Four patient-centered medical homes are located on Fort Bragg, and two community center medical homes are located in the surrounding military community where their beneficiaries live and work. The Womack Army Medical Center was among the first health care providers in the country to seize on the benefits, design, and purpose of the medical home in 2004. The military’s ability to make the medical home work for their patients rests on their enormous electronic records capacity, making it easier for them to implement the benefits from the Electronic Health Records (EHR) system that gives providers worldwide access to comprehensive and timely patient histories. The $1.2 billion medical records system began deployment that year across the entire force and was fully operational by 2007, just as the benefits and necessity of the EHR were dawning on the civilian medical community.
The medical home is best described as a model of primary care that is patient-centered, comprehensive, team-based, coordinated, accessible, and focused on quality and safety. It has become a widely accepted model for how primary care should be organized and delivered throughout the health care system. It is a philosophy of health care delivery that encourages providers and care teams to meet patients where they are, from the simplest to the most complex medical conditions.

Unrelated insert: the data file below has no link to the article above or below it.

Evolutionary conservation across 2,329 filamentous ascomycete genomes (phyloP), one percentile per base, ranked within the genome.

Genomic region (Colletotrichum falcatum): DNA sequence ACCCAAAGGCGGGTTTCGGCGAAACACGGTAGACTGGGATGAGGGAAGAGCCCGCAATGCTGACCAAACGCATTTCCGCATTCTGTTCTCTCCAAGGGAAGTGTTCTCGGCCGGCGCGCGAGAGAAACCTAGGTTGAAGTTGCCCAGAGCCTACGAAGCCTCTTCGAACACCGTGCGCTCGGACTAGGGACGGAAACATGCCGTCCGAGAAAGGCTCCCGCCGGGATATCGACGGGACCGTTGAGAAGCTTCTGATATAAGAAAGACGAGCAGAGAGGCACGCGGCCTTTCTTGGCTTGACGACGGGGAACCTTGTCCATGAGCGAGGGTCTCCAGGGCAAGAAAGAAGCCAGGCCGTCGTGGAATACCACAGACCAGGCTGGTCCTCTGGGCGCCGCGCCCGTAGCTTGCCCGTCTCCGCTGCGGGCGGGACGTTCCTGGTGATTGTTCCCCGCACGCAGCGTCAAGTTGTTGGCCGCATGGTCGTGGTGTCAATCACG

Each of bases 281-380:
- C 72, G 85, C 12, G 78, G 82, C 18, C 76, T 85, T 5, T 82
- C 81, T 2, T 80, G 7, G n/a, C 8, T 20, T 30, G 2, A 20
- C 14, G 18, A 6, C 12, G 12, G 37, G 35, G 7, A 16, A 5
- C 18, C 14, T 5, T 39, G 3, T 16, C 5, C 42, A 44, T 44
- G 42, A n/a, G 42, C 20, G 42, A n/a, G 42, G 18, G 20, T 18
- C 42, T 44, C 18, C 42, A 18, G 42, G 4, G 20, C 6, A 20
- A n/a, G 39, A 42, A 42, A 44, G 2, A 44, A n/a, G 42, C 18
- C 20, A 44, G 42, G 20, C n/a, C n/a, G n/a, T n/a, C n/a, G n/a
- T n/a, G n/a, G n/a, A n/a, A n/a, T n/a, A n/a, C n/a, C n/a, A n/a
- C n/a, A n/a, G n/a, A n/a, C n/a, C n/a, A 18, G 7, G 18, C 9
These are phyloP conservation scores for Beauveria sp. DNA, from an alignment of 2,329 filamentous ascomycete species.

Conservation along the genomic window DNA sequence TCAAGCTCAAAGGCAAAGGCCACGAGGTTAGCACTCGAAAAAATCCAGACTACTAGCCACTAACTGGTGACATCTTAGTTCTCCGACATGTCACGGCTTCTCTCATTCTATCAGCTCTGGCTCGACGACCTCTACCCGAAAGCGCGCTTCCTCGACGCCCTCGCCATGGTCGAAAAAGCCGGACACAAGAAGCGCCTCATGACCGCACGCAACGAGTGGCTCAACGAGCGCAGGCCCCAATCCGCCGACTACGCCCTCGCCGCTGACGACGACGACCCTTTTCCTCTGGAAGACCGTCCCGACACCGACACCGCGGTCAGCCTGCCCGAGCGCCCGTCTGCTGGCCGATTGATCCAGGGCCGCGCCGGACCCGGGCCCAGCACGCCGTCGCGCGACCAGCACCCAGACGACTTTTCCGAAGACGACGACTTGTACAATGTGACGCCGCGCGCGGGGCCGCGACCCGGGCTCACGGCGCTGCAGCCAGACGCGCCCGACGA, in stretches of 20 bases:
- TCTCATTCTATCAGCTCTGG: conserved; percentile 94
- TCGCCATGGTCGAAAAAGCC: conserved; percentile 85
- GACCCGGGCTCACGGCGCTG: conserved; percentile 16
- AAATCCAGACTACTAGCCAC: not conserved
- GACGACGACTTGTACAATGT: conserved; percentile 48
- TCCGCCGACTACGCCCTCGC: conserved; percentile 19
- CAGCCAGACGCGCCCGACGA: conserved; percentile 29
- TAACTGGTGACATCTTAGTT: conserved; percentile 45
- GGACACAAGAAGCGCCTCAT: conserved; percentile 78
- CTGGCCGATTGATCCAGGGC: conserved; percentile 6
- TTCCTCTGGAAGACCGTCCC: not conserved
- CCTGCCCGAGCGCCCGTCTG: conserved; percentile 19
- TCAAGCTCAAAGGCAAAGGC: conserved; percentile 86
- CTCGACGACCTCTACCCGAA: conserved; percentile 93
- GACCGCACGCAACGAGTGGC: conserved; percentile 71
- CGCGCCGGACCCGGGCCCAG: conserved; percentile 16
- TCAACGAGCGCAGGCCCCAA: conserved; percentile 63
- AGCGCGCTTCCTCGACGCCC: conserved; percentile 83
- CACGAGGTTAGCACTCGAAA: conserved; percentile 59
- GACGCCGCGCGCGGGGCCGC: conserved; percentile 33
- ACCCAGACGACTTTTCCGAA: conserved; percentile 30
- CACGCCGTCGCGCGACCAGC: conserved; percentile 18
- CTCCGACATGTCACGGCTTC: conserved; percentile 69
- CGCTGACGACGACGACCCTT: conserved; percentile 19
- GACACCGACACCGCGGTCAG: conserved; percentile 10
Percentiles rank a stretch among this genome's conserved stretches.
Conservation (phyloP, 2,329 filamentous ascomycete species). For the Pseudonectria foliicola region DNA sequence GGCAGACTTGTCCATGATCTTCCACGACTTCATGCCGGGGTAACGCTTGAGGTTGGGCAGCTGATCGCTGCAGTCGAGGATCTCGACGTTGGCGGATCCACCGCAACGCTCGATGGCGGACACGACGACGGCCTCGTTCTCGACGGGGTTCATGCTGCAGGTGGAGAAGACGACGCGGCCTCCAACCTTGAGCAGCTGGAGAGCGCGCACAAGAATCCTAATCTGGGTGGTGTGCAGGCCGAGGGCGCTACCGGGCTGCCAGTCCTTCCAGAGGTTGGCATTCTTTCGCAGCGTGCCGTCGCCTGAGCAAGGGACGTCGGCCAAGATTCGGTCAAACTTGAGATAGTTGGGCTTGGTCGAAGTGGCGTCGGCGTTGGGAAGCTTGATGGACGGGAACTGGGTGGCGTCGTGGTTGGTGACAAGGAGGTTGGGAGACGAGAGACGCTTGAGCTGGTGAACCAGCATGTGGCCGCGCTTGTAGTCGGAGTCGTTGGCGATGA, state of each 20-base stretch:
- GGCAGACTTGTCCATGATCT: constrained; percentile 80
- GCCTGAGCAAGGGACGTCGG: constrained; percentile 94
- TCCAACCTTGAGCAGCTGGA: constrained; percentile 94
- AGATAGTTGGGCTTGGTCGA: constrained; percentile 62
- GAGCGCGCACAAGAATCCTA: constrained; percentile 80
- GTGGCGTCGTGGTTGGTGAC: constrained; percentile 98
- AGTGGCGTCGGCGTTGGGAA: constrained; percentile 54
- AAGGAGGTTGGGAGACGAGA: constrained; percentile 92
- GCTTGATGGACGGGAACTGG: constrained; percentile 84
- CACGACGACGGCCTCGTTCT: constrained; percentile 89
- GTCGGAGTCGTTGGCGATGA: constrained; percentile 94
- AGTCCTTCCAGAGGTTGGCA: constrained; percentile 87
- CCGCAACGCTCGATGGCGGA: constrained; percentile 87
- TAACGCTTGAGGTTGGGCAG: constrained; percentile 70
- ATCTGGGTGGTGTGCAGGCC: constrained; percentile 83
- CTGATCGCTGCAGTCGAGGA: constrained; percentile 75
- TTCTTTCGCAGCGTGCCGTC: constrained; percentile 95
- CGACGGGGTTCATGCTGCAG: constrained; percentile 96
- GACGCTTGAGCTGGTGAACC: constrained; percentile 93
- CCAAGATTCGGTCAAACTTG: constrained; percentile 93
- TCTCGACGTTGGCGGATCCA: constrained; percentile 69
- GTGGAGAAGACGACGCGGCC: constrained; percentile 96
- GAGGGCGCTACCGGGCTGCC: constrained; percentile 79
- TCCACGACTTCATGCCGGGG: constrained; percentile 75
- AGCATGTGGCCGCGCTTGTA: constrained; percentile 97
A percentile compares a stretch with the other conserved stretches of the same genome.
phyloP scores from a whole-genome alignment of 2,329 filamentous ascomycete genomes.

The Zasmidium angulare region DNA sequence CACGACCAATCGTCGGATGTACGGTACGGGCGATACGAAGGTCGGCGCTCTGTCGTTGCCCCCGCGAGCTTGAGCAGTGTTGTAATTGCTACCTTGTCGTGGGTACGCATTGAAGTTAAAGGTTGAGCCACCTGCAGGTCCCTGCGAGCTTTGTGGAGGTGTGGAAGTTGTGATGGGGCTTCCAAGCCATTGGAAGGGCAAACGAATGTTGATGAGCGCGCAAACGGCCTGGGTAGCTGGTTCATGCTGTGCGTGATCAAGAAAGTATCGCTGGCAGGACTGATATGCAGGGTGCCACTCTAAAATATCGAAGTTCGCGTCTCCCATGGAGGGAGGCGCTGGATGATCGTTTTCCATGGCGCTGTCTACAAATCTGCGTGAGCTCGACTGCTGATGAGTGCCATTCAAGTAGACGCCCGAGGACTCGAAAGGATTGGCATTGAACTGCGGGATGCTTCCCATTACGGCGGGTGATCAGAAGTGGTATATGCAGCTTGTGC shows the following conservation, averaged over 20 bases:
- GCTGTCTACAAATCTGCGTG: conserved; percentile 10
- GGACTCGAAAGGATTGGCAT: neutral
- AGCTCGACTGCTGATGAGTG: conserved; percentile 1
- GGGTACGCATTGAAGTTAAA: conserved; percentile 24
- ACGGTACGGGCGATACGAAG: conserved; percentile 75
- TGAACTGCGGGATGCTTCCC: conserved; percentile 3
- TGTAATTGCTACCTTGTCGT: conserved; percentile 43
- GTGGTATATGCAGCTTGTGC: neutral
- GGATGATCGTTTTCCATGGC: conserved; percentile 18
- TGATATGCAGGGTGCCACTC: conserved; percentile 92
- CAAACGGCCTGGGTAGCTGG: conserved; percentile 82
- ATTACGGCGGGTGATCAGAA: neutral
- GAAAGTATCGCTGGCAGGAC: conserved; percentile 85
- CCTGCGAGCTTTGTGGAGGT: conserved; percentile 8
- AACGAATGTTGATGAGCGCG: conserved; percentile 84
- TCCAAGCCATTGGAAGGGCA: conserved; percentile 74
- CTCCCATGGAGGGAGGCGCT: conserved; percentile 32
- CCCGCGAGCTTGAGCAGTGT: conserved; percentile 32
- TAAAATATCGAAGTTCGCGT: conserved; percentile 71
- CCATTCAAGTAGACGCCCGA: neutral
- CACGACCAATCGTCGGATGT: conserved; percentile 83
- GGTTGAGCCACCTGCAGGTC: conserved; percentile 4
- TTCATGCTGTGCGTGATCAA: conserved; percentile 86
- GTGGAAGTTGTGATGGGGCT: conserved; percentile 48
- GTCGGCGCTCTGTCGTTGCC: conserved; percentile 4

But there is also the Soldier Centered Medical Home (SCMH). This is a care process with an exclusive and unique focus: the soldier. It includes behavioral health, physical health, and nutrition services; these are significant to soldiers who may be displaying the symptoms of Post-Traumatic Stress Disorder (PTSD). Everyone is screened using a predetermined questionnaire and an initial evaluation that determines whether the soldier is a prime candidate for treatment or follow-up. The Army’s official position is that “80% of all soldier complaints at sick-call are muscular-skeletal,” according to physician Colonel Dallas Homas, the former commander of the Madigan Army Medical Center in Tacoma, Washington, and the originator of the SCMH that became operational in November 2011. The concept grew out of an incident where an exceptional noncommissioned officer lost his knee unnecessarily, according to Homas.
Diagnosis and treatment of PTSD, however, continues to be a contentious issue within the military sector and might have led to Homas’s reassignment from Madigan Army Medical Center. Colonel Ramona Fiorey, a nurse, assumed command of Madigan on August 9, 2013. The Department of Veterans Affairs (VA) has reported that for the last two years PTSD diagnoses are just shy of 30% of the 800,000-plus Iraq and Afghanistan War veterans treated at VA hospitals and clinics.